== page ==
County Health Department says repairs continue on Oak Grove water problem

According to a March 1 press release from the Hood River County Health Department, efforts to repair the cracked spring box of the Oak Grove Water company are continuing and that it has no plans to pursue enforcement actions against the company.

Cracks in the spring box allowed E. coli to enter the water supply for the Oak Grove Water District, resulting in a water boil which has been effect for over three months.

“Oak Grove Water Company submitted a repair plan to the Oregon State Drinking Water Program (part of the Oregon State Health Authority),” the County stated. “This plan was approved and it is now the responsibility of Oak Grove Water Company to make these repairs, allowing the boil water advisory to be lifted.”

Residents connected to the Oak Grove Water company must continue to bring all water used for drinking, making ice, brushing teeth, washing dishes, and food preparation to a rolling boil for at least one minute in order to kill bacteria. Those with difficulty accessing a safe water source are encouraged to contact the County Environmental Health Department at 541-387-6885 for more information on safe water sources.

The Water Company made a previous attempt to seal the spring box, but it was found that water was still seeping underneath new walls constructed for the box.

According to the county “Oak Grove Water Company needs to seal the spring source so that contamination cannot enter the water flowing into the system. Today they are actively working on this process. After disinfecting the water system with chlorine, Oak Grove Water Company needs to demonstrate that the water is safe to drink by testing the water for fecal bacteria (E. coli). At present, we regret we are unable to provide anyone with a reliable timeline for work completion and cancellation of the boil water order. It appears that a resolution may still be weeks away. We will continue to keep users informed as the work moves forward.”

The County said it met with Tony Fields, acting manager of the Oregon Health Authority Safe Drinking Water Program, in late February to discuss options regarding the situation.

“The State Drinking Water Program feels that since Oak Grove Water Company continues to work toward resolving the issue, enforcement should not be pursued at this time,” the County press release stated. “The Oregon Health Authority may change this position if it appears that Oak Grove Water Company is unable or unwilling to continue working toward a permanent solution.”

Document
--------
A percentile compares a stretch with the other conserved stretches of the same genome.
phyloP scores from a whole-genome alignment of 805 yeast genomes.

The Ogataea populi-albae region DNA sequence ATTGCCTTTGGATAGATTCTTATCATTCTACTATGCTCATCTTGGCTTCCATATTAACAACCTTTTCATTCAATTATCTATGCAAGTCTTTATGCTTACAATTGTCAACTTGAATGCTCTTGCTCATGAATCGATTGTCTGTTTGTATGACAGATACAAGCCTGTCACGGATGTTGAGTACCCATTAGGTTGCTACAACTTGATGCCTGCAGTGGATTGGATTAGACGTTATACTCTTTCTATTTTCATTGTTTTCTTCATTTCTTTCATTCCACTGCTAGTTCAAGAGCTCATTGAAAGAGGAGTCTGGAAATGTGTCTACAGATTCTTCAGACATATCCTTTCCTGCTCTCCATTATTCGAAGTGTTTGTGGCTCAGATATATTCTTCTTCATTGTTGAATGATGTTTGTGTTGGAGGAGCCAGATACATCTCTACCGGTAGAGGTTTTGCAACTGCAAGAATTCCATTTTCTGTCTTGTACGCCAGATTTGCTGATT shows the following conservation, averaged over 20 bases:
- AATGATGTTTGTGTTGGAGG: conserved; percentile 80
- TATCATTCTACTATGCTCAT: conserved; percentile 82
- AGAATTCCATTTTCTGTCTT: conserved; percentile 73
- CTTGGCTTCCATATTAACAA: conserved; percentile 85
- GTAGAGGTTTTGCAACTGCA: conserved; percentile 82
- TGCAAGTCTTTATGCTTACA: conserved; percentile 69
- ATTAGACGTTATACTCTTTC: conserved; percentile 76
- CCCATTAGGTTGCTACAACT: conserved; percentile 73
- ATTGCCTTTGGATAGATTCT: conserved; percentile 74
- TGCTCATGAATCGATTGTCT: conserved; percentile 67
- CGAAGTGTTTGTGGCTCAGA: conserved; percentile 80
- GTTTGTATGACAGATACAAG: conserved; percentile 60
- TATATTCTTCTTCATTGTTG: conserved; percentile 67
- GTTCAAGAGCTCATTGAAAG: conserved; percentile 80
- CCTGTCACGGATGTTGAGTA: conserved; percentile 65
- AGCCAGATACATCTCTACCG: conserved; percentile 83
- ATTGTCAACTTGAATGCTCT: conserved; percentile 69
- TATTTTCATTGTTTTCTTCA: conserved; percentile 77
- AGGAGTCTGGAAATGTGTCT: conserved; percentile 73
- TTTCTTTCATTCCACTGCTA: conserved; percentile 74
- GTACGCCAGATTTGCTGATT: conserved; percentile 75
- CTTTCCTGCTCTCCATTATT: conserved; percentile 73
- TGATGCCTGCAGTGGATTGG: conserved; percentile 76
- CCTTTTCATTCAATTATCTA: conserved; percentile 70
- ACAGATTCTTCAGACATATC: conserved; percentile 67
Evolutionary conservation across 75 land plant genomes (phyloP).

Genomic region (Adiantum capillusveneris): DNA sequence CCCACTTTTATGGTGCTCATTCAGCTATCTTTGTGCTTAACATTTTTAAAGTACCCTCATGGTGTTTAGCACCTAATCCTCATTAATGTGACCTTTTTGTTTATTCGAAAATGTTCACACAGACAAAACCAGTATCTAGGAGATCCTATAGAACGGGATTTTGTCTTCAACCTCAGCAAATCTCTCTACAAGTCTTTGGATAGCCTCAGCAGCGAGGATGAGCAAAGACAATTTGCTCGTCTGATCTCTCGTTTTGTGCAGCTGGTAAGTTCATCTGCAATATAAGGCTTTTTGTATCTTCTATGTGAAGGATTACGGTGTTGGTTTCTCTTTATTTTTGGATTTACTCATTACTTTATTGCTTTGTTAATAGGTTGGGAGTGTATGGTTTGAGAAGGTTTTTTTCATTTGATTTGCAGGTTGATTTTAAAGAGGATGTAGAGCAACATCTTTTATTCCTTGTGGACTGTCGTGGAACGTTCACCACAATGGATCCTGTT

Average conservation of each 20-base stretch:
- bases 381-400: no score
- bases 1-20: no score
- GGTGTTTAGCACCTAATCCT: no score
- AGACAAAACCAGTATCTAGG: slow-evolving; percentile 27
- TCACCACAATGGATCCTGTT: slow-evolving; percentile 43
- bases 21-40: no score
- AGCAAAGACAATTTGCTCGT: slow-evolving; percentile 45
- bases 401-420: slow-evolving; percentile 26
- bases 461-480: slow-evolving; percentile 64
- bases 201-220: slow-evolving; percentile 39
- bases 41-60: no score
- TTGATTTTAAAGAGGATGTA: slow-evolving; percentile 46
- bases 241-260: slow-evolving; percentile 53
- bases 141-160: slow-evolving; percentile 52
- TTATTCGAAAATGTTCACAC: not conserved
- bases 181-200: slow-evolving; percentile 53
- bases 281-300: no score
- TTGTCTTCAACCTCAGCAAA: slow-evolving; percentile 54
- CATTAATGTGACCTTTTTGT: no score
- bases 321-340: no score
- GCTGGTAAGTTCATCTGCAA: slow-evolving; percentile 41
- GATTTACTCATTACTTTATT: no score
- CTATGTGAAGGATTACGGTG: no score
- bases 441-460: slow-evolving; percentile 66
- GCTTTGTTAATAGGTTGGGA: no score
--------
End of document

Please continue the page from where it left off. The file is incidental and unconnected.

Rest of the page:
For more information, affected users are encouraged to call Oak Grove Water Company at 541-490-7644 or visit the company’s website at

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Parkdale third graders sing "12 Disaster Days of Christmas"

Welcome to your sing-able Christmas gift list. What follows is an emergency rendition of “12 Days of Christmas” – for outfitting your home or car in case of snow storm, earthquake, flood or other emergency. Read it as a simple list, or sing it to the tune of “12 Days” – you know, as in “ … and a partridge in a pear tree…” Not to make light of it, but the song is a familiar framework for a set of gift ideas that you could consider gathering together, even if the recipient already owns items such as a bunch of coats, tire chains and flashlights. Stores throughout the Gorge are stocked up on all these items. Buying all 12 days might be prohibitive, but here are three ideas for checking any of the dozen off your list (notations follow, 1-12.) The gift items needed to stay warm, dry and safe are also coded to suggest items in your abode (A) in your car (C) or both (B). 12 Gallons of Water (A) 11 Family meals (B) 10 Cans of propane (A) 9 Hygiene bags (B) 8 Packs of batteries (A) 7 Spare coats (B) 6 Bright red flares (C) 5 Cozy blankets (B) 4 Tire chains (C) 3 Flashlights (B) 2 cell phone chargers (B) 1 And a crush-proof first aid kit (B) Price ranges? Here’s a few quotes for days Three, Two, Four and Nine: n A family gift of flashlights (three will run $15-30, Hood River Supply, Tum-A-Lum) n Cell phone chargers (two will run $30-60) n Tire chains (basic set, $30, Les Schwab, returnable if unused for the winter) n Family meals ($100 or so should cover the basics for three or four reasonably well-fed days) n The home kit should be kept in a handy place near an exit, and remember that water needs to be replenished every few months. If you have a solid first aid kit already, switch out the gift idea with “and-a-sto-o-u-t- tub-for it-all …” Otherwise, it’s a case of assembling your home or car kits and making sure all members of the family know what the resources are and how to use them (ie flares and propane). Emergency situations are at worst life-threatening, at best deeply uncomfortable if you and your family are left without power for an extended period, or traveling and find yourself in a situation where you need to wait out a storm, lengthy traffic delay, or other crisis. Notes on the 12 gift ideas: 12 – Gallons of water: that’s one per person in a four-member family to last for three days, the recommended minimum to be prepared for utility outages. 11 – Easy-open packaged goods, energy bars, dried food and nuts are good things to include for nutrition. Think of what your family of four needs for three days to stay fortified and hydrated (see number 12). Can-opener also recommended 10 – If you have a propane camping stove, keep extra fuel handy. 9 – Hygiene bags: put packaged moistened towelettes, toilet paper, and plastic ties in large garbage bags (for personal sanitation) Resource list courtesy of Hood River County Emergency Management, Barbara Ayers, manager/ 541-386-1213. The county also reminds residents to Get a Kit, Make A Plan to connect your family if separated, and Stay Informed. See to opt-in for citizen alerts. Enlarge

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